Lagunas de Montebello and Comitan, Chiapas, Mexico


Comitan is an hour and a half away from San Cristobal de las Casas, much less visited but worth the trip. It’s easy to compare the two towns. Both are colonial, chill and pretty, but if you took out all the tourists and shops that cater to them, you’d have Comitan.


I traveled there from Palenque, changing colectivos in Ocosingo. I walked through the little town, its zocalo and market to find the right colectivo departure. All throughout Chiapas there are colectivo (passenger van) stations scattered throughout each city, some cheap and some cheaper, which go everywhere. From Ocosingo my next colectivo change was in a small town in the mountains called Altimaro. Each ride was between 40 and 20 pesos. This was a very scenic trip through the mountains of Chiapas. I saw a lot of Zapatista graffiti and even billboards.

Like San Cristobal, Comitan is laid out in a grid with cobblestone streets branching out from the zocalo. The zocalo was full every warm night with people hanging out, playing music, and drinking coffee at several restaurants with outdoor seating.



The big attraction around Comitan is the Lagunas de Montebello, a series of multicolored lakes in a mixed pine forest jungle. It’s a big national park with trails, rivers, caves, little food stands, and boat and horse rentals.

Getting to the lakes from Comitan is easy. There is a colectivo terminal a few blocks from the Zocalo – ask your hotel receptionist where it is – and the little vans leave frequently and drop you off inside the park. The place is huge. I got off at Laguna Ensueno, which is right across from another big lake. Each lake is a different color.

Declining guides and boat rentals, I walked up the road in the opposite direction from Comitan. The road turned to dirt and I passed more vendors and people renting horses. Walk down the road until you reach a bridge over a small stream. People were fishing there. Before the bridge look right and you will see little wooden stairs built into the ground which rise up and into the forest.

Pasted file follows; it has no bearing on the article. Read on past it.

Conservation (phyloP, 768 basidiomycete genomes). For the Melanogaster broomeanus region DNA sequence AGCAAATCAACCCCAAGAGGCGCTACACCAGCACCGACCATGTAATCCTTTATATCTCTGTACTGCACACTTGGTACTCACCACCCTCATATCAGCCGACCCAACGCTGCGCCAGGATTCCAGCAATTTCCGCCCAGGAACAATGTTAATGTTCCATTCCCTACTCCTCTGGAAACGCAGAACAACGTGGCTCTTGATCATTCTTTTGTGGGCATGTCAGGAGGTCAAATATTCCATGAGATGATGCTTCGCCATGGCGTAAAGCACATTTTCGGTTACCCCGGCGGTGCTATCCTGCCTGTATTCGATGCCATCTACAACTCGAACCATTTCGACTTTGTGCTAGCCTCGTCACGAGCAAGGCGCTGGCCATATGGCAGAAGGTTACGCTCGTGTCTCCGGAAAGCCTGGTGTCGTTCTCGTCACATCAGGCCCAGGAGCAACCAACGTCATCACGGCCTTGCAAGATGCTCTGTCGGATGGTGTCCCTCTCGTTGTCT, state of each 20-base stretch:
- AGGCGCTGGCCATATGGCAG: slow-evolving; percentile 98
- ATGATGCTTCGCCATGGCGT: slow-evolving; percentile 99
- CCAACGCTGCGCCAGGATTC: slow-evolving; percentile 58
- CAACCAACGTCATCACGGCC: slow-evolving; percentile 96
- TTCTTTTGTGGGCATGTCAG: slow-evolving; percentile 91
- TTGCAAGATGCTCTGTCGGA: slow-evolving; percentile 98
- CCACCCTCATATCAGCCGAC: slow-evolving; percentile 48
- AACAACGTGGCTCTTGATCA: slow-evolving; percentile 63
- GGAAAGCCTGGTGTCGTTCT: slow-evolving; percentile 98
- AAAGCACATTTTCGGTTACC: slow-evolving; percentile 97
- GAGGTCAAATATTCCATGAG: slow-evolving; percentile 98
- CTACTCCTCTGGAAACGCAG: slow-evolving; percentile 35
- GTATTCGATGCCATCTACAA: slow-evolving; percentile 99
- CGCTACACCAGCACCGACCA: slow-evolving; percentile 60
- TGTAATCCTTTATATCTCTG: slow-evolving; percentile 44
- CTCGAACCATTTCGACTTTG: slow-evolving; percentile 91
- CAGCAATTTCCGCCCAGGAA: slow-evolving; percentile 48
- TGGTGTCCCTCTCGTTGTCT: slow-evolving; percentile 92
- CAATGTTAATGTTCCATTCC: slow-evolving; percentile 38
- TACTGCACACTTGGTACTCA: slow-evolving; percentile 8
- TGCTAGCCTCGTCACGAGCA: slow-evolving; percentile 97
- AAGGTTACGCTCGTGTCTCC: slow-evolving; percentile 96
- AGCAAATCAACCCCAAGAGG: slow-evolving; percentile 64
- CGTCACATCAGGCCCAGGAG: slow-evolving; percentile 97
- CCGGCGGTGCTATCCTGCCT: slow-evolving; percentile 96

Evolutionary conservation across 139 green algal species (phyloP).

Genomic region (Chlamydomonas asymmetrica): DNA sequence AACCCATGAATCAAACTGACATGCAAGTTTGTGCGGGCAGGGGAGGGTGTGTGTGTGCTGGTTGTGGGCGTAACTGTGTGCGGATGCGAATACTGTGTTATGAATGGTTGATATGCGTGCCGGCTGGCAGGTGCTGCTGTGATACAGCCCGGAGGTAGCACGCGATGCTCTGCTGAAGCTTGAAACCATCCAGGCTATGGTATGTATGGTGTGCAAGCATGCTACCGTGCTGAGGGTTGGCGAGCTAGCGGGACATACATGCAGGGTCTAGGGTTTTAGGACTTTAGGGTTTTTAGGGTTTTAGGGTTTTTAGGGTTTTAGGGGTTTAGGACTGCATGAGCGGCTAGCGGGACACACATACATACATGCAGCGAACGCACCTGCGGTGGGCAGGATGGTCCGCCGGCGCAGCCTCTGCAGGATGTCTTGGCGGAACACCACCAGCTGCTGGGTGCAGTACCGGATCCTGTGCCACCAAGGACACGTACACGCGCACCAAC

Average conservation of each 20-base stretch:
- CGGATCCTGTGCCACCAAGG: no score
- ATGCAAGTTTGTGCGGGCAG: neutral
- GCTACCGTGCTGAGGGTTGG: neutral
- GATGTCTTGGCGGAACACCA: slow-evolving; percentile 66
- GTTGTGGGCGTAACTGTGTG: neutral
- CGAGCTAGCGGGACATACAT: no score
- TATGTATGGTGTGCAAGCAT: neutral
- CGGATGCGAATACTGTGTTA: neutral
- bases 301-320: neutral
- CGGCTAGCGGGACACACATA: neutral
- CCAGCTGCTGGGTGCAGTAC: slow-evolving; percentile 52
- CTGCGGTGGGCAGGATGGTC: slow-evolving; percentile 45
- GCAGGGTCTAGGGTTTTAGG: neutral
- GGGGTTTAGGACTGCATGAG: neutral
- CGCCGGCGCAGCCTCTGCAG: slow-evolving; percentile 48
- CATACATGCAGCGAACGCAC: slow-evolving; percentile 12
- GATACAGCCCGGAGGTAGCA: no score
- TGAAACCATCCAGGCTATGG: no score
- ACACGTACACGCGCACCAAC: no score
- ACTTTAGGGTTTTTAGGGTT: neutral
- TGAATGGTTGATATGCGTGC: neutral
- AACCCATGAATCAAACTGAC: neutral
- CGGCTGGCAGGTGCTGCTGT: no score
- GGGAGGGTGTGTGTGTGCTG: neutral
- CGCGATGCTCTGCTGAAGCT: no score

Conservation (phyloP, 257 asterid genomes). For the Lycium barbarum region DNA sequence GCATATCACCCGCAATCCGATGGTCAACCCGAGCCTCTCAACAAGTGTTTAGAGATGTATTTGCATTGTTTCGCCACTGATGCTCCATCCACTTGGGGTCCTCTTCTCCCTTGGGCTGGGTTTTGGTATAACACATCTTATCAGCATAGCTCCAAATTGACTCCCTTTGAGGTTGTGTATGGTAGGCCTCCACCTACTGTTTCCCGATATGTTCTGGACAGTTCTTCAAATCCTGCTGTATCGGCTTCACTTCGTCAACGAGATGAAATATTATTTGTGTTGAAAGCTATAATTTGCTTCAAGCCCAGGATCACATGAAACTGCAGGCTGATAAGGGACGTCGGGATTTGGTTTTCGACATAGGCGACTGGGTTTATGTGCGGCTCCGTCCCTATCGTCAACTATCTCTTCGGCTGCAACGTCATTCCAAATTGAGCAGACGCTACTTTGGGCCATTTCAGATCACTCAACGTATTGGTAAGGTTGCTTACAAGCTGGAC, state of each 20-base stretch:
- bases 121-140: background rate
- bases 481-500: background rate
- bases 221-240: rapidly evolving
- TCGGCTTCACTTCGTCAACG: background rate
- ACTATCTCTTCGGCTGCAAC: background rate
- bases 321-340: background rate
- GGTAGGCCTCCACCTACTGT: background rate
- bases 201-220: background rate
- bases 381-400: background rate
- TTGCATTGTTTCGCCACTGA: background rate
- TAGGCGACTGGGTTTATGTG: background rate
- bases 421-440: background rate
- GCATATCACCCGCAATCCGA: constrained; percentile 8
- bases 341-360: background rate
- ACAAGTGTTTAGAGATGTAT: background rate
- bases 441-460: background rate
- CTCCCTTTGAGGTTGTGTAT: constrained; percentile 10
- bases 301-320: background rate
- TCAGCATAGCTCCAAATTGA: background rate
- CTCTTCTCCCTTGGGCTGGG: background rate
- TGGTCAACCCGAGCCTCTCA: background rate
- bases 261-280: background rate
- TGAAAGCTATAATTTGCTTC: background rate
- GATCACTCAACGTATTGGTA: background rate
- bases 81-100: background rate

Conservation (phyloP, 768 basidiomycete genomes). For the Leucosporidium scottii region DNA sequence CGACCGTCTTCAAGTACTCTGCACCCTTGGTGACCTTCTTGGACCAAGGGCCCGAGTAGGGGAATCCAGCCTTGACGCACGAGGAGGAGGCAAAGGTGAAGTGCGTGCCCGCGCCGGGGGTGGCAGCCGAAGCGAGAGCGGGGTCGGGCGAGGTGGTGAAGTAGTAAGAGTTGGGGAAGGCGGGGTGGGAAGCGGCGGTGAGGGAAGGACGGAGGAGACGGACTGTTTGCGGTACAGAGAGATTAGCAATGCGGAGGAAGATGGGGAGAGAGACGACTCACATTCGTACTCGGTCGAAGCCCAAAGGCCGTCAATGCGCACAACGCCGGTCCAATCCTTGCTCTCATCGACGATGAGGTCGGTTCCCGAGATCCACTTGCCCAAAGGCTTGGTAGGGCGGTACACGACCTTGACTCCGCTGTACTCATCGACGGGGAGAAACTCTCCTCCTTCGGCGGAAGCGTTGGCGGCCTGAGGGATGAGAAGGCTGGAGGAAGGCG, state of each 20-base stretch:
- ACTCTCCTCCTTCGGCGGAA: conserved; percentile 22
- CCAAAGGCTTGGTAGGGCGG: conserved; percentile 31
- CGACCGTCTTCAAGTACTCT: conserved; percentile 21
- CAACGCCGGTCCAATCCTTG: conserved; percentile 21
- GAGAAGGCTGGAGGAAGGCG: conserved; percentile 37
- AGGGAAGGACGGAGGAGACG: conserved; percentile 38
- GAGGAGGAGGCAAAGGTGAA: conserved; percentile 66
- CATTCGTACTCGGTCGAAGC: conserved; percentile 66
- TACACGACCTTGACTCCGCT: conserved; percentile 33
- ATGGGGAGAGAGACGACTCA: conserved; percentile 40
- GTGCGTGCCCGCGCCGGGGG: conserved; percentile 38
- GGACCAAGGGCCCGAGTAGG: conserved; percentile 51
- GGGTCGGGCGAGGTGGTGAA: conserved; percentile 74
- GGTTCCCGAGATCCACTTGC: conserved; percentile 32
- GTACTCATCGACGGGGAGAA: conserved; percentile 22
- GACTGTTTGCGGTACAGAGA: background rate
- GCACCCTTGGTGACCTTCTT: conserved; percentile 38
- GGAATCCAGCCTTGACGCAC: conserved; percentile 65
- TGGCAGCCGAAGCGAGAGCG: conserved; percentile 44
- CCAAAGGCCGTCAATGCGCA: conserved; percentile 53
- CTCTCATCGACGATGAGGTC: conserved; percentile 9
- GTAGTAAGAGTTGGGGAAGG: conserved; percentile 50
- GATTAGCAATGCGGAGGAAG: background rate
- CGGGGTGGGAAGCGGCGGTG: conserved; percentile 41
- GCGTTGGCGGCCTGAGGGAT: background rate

This trail will take you through the forest to further upstream, where there are caves and a little canyon. I think it may have been called “Grutas San Jose del Arco.” Finding this trail really made my day here worthwhile – I mean the lakes are beautiful but you can’t swim in them or anything.

Beyond the caves the trail continued next to the stream. It passed a narrow part of the canyon where the water came right out of the ground. The other side was kind of a deep bowl in the mountains – really pretty.

There are lots of guys offering tours around the lake and hiking trips, but if you ask directions and wander around you can do it all by yourself.

Looking for more information about Chiapas? Please check out my guidebook Your Chiapas Adventure: San Cristobal de las Casas and Palenque, Mexico. You’ll save the small price the first time you follow my advice for transportation, hotels, restaurants, or museums.

The book is also available in .pdf format from or in kindle format on Amazon. Don’t worry if you don’t have a kindle, because you can download a free app to read it on any device, or join Amazon Kindle Unlimited 30-Day Free Trial

Click the book for info:

About Ted Campbell

U.S./Canadian writer, translator and professor in Mexico. Travel stories and practical tips on my blog No Hay Bronca: // Twitter: @NoHayBroncaBlog // Contact: nohaybroncablog (at)

Posted on November 7, 2011, in Travel, Travel in Mexico and tagged , , , . Bookmark the permalink. 2 Comments.

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